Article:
I like the simple things. Most of us do, yet we are still so complicated.
Simple things have a way of making us humans sit peacefully. As we all have our own vices and devices which pacify us or makes us feel “normal,” it is often the most simple of these which we enjoy the most.
It is also in solitude where we are at our most simple and basic in form. These are our silent gardens; places we should visit often.
Some of us find our garden at the end of the day, sitting comfortably in a chair and reading a book. Others might find it while sitting on a busy thoroughfare, sipping a coffee and watching people pass along. Some might find this place by letting their minds go blank while staring aimlessly into space.
No matter what it is, we all have a space of silent solitude, whether this is in public or not, it is our private comfort; a secret garden of the heart and mind.
In this busy world, cultivating solitude is paramount to sanity. Especially to those of us who live in busier places and lead busier lives than others. Often, the noise is so loud we become lost in our own minds, and it is only in a retreat to our sacred space where we can regroup, recharge and refocus our life and our purpose in it.
But our hearts are most happy when we can work within our solitude. Whether this is our own self-work, introspection or reflection, or if it is actual work, our writing or art or formulating plans for meeting our next goals, this is the space where we work best.
Ultimately, we must learn to find these spaces. And truly they do exist everywhere.
Personally, I’ve always wished for my own art studio, a space that is mine to call my own sanctuary. Throughout the years I’ve had a few versions of this dream. Whether it was an extra room in my home, or my own bedroom with an art table tucked in the corner, or a dining room of a one-bedroom apartment or a shed that I’d remodeled and shiftily converted, I’ve always been able to “build” this space anywhere that I’ve lived.
This is a place not only where I work, but where I hear the silence; a quiet place where the heart speaks and I can listen.
What I’ve found is that I can have this solitude in any room, at any desk or at any easel in any place. For it is not a physical place, but from a space in the mind where this solitude calls us to visit.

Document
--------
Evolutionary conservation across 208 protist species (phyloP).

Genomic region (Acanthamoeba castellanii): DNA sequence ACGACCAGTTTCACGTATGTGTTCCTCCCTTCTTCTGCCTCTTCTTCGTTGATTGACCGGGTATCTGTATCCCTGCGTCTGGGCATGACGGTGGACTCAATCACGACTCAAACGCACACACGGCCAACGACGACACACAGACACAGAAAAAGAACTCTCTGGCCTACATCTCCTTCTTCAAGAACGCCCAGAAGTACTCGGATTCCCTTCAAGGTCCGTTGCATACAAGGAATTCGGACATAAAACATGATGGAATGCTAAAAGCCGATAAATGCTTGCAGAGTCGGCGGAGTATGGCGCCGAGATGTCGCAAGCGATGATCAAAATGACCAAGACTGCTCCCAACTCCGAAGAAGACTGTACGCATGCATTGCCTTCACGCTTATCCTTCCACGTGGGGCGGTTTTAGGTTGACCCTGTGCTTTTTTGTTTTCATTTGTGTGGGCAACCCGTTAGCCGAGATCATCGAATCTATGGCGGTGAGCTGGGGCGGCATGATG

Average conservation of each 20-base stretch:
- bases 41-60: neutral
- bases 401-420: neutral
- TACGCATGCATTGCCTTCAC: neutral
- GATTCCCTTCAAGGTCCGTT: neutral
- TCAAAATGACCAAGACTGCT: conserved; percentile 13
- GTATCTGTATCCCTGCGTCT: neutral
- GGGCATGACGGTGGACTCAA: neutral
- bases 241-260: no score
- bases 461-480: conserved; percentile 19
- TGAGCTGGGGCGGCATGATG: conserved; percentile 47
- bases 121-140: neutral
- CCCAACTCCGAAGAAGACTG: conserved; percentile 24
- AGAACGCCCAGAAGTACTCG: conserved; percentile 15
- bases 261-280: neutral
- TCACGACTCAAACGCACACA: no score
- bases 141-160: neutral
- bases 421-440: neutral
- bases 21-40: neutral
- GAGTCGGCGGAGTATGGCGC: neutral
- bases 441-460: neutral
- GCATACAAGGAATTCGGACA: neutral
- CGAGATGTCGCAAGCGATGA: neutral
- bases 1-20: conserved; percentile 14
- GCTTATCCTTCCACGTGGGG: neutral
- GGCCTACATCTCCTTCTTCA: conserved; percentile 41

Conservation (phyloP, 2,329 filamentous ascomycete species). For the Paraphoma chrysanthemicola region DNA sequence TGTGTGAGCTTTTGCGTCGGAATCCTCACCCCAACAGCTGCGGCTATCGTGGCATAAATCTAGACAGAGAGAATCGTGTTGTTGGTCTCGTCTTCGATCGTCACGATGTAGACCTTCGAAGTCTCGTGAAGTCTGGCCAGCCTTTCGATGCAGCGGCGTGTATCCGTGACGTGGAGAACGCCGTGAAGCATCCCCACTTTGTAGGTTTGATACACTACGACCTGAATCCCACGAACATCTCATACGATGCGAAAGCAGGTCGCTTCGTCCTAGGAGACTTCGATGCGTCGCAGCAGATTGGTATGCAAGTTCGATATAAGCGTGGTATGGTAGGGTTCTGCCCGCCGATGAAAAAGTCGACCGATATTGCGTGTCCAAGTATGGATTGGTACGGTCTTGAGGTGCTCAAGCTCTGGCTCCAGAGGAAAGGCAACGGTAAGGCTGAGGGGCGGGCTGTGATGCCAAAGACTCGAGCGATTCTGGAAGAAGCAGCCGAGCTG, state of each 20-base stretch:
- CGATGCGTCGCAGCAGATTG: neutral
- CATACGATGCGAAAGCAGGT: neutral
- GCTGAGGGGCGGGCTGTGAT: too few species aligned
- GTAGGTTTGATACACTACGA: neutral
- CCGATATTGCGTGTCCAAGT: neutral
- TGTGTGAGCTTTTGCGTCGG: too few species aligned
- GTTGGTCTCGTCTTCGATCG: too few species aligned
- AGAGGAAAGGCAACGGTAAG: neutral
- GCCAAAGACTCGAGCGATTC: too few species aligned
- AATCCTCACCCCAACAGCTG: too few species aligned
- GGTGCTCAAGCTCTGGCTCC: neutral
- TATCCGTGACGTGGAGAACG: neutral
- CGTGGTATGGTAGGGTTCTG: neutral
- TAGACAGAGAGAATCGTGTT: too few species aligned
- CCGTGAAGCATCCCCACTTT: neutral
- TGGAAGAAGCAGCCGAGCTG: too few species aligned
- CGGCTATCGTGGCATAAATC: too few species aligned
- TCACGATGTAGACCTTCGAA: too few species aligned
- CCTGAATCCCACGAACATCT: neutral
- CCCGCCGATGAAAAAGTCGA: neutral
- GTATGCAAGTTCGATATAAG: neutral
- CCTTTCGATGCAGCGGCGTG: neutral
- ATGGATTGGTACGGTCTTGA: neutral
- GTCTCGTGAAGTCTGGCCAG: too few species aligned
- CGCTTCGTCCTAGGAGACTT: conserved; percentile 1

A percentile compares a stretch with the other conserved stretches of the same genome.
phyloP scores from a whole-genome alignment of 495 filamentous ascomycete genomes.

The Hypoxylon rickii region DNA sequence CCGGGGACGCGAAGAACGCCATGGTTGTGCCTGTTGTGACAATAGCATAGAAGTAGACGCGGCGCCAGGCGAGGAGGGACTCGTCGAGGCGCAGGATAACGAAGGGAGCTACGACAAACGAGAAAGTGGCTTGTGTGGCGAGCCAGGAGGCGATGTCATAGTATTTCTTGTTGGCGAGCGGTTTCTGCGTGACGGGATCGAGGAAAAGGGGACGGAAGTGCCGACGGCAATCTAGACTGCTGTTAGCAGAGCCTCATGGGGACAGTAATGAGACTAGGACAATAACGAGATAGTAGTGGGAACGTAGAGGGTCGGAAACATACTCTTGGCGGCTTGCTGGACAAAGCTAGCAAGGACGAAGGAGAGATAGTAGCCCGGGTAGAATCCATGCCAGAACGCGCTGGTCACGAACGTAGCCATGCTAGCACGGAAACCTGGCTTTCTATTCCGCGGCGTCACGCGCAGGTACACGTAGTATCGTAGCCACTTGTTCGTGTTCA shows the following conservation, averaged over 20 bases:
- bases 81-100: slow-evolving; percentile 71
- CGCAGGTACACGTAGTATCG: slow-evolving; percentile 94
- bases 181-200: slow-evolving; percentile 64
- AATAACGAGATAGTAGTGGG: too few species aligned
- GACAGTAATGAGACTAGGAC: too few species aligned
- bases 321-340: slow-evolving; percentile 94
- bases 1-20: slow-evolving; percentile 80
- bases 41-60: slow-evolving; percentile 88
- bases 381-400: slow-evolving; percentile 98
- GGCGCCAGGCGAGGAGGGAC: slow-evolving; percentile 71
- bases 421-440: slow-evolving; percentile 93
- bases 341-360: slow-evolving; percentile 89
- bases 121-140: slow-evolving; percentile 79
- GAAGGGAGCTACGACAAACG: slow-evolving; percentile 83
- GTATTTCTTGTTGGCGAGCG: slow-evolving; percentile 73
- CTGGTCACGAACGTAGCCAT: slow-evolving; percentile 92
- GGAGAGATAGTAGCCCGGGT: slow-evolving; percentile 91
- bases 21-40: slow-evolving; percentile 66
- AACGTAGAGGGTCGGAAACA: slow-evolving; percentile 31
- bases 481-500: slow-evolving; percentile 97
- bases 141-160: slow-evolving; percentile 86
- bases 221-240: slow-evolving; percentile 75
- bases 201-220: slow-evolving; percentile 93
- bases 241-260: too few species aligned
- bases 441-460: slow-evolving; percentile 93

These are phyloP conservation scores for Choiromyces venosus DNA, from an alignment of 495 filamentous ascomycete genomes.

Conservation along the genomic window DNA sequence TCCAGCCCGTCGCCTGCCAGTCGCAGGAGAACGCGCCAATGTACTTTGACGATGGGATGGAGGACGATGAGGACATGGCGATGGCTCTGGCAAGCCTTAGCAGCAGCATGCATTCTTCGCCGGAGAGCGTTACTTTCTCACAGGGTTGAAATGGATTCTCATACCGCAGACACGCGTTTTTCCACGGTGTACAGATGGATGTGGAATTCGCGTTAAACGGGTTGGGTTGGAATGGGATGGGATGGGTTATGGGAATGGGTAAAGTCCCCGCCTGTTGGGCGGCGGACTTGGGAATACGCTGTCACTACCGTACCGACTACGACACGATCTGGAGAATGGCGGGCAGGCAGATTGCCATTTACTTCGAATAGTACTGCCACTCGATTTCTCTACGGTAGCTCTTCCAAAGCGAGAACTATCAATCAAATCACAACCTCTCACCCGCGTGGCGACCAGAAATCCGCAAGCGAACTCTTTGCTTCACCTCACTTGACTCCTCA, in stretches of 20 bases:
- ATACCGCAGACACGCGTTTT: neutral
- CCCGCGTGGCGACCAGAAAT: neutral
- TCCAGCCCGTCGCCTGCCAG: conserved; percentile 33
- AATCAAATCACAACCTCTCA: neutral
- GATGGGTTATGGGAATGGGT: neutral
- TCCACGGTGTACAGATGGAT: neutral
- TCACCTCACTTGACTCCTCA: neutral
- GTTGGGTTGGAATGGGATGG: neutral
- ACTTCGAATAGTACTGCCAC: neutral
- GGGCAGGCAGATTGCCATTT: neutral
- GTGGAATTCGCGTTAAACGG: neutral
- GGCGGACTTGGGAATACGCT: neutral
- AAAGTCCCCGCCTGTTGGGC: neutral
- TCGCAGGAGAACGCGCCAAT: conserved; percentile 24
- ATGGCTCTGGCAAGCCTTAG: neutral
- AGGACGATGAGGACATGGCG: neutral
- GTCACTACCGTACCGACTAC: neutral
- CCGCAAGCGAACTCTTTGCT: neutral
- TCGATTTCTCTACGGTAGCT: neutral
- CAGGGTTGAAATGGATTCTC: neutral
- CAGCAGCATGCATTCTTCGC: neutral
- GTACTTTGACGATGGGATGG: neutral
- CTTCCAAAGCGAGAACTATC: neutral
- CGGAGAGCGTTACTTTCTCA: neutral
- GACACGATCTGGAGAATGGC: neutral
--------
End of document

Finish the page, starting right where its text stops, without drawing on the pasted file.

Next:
And we should all listen when it calls.
Our greatest spiritual teachers all talk of cultivating solitude. And for good reason, as it is here where we are truly ourselves, where noise cannot penetrate or rattle the mind and where our hearts are lucid of the purpose for which we are here.
This is not simply the act of being alone. It is the action of knowing when to listen to the heart. It is the moment where we hear the call to make ourselves invisible for a short while, only to emerge revitalized and invigorated; ready to stand our duty with life.
Often, in life’s busyness we become distracted, confused and dizzied. We may feel as though our purpose has been lost, or that we’ve wasted our time on a starry-eyed endeavor. Perhaps we’ve been working diligently toward something and become stuck, or we have great ideas but can’t seem to find a starting point.
It is here where we must relax ourselves and visit our sacred spaces.
Focusing our efforts and making a determined choice to move forward can be done anywhere, but sometimes we need assurance that we can continue or start or begin again, and sometimes that assurance must come from within.
We should all visit our spaces often, as sometimes listening to the silence holds many answers and opens other doors we’ve yet to consider.
Find your space. You can have it anywhere you choose.
Visit often, and learn the sound of your own heart.
For it is here along this beating rhythm where we all once began, and it is here where we all must one day return.